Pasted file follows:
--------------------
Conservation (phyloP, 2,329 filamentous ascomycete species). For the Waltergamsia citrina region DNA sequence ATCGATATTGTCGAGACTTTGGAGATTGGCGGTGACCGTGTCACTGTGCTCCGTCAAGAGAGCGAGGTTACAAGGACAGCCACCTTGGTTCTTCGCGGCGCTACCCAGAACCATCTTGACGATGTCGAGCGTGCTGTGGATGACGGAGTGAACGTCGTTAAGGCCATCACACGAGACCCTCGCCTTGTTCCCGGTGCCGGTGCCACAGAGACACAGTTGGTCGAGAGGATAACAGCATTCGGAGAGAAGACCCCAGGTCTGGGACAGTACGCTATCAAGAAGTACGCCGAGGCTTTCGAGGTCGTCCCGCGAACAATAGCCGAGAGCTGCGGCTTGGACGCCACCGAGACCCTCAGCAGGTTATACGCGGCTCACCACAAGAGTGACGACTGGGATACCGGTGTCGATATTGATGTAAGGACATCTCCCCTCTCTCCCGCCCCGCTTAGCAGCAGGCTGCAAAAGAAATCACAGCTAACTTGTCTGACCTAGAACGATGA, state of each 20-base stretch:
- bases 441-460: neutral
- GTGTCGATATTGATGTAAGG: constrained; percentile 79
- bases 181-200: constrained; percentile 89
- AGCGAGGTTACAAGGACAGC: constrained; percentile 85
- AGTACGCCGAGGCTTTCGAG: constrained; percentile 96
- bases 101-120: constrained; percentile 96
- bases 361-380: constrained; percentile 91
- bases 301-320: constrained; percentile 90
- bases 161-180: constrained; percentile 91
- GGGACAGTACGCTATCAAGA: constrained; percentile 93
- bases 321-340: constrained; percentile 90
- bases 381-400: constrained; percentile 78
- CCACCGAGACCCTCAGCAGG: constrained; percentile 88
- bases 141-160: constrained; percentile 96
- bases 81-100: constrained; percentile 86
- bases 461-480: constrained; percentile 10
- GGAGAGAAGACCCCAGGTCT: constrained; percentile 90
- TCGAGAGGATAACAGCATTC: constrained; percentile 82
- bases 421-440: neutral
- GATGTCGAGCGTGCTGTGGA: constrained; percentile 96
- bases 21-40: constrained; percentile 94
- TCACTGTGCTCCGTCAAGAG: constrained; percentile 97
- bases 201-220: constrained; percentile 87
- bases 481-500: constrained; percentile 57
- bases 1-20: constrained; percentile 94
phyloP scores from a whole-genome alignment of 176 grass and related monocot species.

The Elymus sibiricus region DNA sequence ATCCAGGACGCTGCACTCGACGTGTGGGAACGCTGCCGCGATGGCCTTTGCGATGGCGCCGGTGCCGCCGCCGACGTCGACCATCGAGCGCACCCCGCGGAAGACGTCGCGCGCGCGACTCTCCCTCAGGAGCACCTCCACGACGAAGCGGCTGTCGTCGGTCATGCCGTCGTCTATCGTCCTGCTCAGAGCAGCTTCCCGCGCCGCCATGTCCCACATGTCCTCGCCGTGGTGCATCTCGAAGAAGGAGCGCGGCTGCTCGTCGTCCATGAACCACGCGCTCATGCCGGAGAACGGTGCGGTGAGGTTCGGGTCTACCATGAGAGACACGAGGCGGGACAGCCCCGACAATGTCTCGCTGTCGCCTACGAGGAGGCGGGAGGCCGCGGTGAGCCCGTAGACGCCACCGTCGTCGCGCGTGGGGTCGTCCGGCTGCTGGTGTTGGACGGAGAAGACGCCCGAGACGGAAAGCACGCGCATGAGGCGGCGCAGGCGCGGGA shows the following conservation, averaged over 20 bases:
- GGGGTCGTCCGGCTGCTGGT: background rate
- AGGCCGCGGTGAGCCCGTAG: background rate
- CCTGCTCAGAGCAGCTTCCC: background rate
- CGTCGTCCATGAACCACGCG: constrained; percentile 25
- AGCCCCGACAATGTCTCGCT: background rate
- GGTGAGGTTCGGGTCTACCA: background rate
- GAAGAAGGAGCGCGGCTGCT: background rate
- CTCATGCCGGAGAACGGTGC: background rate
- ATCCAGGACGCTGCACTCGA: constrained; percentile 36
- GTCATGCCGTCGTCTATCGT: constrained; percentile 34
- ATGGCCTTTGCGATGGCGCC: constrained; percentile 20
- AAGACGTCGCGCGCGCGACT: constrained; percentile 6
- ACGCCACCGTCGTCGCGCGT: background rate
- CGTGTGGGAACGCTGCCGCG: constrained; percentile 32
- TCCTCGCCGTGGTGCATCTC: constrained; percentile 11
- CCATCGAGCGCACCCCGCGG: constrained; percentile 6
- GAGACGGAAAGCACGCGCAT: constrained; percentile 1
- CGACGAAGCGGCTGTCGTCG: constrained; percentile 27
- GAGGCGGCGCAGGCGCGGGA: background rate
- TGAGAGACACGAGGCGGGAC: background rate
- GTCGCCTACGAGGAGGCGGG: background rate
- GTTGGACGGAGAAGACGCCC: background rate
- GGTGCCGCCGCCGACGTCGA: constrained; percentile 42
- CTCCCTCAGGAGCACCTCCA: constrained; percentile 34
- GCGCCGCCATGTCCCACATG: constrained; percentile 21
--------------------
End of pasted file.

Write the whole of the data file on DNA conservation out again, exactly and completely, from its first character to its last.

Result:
Conservation (phyloP, 2,329 filamentous ascomycete species). For the Waltergamsia citrina region DNA sequence ATCGATATTGTCGAGACTTTGGAGATTGGCGGTGACCGTGTCACTGTGCTCCGTCAAGAGAGCGAGGTTACAAGGACAGCCACCTTGGTTCTTCGCGGCGCTACCCAGAACCATCTTGACGATGTCGAGCGTGCTGTGGATGACGGAGTGAACGTCGTTAAGGCCATCACACGAGACCCTCGCCTTGTTCCCGGTGCCGGTGCCACAGAGACACAGTTGGTCGAGAGGATAACAGCATTCGGAGAGAAGACCCCAGGTCTGGGACAGTACGCTATCAAGAAGTACGCCGAGGCTTTCGAGGTCGTCCCGCGAACAATAGCCGAGAGCTGCGGCTTGGACGCCACCGAGACCCTCAGCAGGTTATACGCGGCTCACCACAAGAGTGACGACTGGGATACCGGTGTCGATATTGATGTAAGGACATCTCCCCTCTCTCCCGCCCCGCTTAGCAGCAGGCTGCAAAAGAAATCACAGCTAACTTGTCTGACCTAGAACGATGA, state of each 20-base stretch:
- bases 441-460: neutral
- GTGTCGATATTGATGTAAGG: constrained; percentile 79
- bases 181-200: constrained; percentile 89
- AGCGAGGTTACAAGGACAGC: constrained; percentile 85
- AGTACGCCGAGGCTTTCGAG: constrained; percentile 96
- bases 101-120: constrained; percentile 96
- bases 361-380: constrained; percentile 91
- bases 301-320: constrained; percentile 90
- bases 161-180: constrained; percentile 91
- GGGACAGTACGCTATCAAGA: constrained; percentile 93
- bases 321-340: constrained; percentile 90
- bases 381-400: constrained; percentile 78
- CCACCGAGACCCTCAGCAGG: constrained; percentile 88
- bases 141-160: constrained; percentile 96
- bases 81-100: constrained; percentile 86
- bases 461-480: constrained; percentile 10
- GGAGAGAAGACCCCAGGTCT: constrained; percentile 90
- TCGAGAGGATAACAGCATTC: constrained; percentile 82
- bases 421-440: neutral
- GATGTCGAGCGTGCTGTGGA: constrained; percentile 96
- bases 21-40: constrained; percentile 94
- TCACTGTGCTCCGTCAAGAG: constrained; percentile 97
- bases 201-220: constrained; percentile 87
- bases 481-500: constrained; percentile 57
- bases 1-20: constrained; percentile 94
phyloP scores from a whole-genome alignment of 176 grass and related monocot species.

The Elymus sibiricus region DNA sequence ATCCAGGACGCTGCACTCGACGTGTGGGAACGCTGCCGCGATGGCCTTTGCGATGGCGCCGGTGCCGCCGCCGACGTCGACCATCGAGCGCACCCCGCGGAAGACGTCGCGCGCGCGACTCTCCCTCAGGAGCACCTCCACGACGAAGCGGCTGTCGTCGGTCATGCCGTCGTCTATCGTCCTGCTCAGAGCAGCTTCCCGCGCCGCCATGTCCCACATGTCCTCGCCGTGGTGCATCTCGAAGAAGGAGCGCGGCTGCTCGTCGTCCATGAACCACGCGCTCATGCCGGAGAACGGTGCGGTGAGGTTCGGGTCTACCATGAGAGACACGAGGCGGGACAGCCCCGACAATGTCTCGCTGTCGCCTACGAGGAGGCGGGAGGCCGCGGTGAGCCCGTAGACGCCACCGTCGTCGCGCGTGGGGTCGTCCGGCTGCTGGTGTTGGACGGAGAAGACGCCCGAGACGGAAAGCACGCGCATGAGGCGGCGCAGGCGCGGGA shows the following conservation, averaged over 20 bases:
- GGGGTCGTCCGGCTGCTGGT: background rate
- AGGCCGCGGTGAGCCCGTAG: background rate
- CCTGCTCAGAGCAGCTTCCC: background rate
- CGTCGTCCATGAACCACGCG: constrained; percentile 25
- AGCCCCGACAATGTCTCGCT: background rate
- GGTGAGGTTCGGGTCTACCA: background rate
- GAAGAAGGAGCGCGGCTGCT: background rate
- CTCATGCCGGAGAACGGTGC: background rate
- ATCCAGGACGCTGCACTCGA: constrained; percentile 36
- GTCATGCCGTCGTCTATCGT: constrained; percentile 34
- ATGGCCTTTGCGATGGCGCC: constrained; percentile 20
- AAGACGTCGCGCGCGCGACT: constrained; percentile 6
- ACGCCACCGTCGTCGCGCGT: background rate
- CGTGTGGGAACGCTGCCGCG: constrained; percentile 32
- TCCTCGCCGTGGTGCATCTC: constrained; percentile 11
- CCATCGAGCGCACCCCGCGG: constrained; percentile 6
- GAGACGGAAAGCACGCGCAT: constrained; percentile 1
- CGACGAAGCGGCTGTCGTCG: constrained; percentile 27
- GAGGCGGCGCAGGCGCGGGA: background rate
- TGAGAGACACGAGGCGGGAC: background rate
- GTCGCCTACGAGGAGGCGGG: background rate
- GTTGGACGGAGAAGACGCCC: background rate
- GGTGCCGCCGCCGACGTCGA: constrained; percentile 42
- CTCCCTCAGGAGCACCTCCA: constrained; percentile 34
- GCGCCGCCATGTCCCACATG: constrained; percentile 21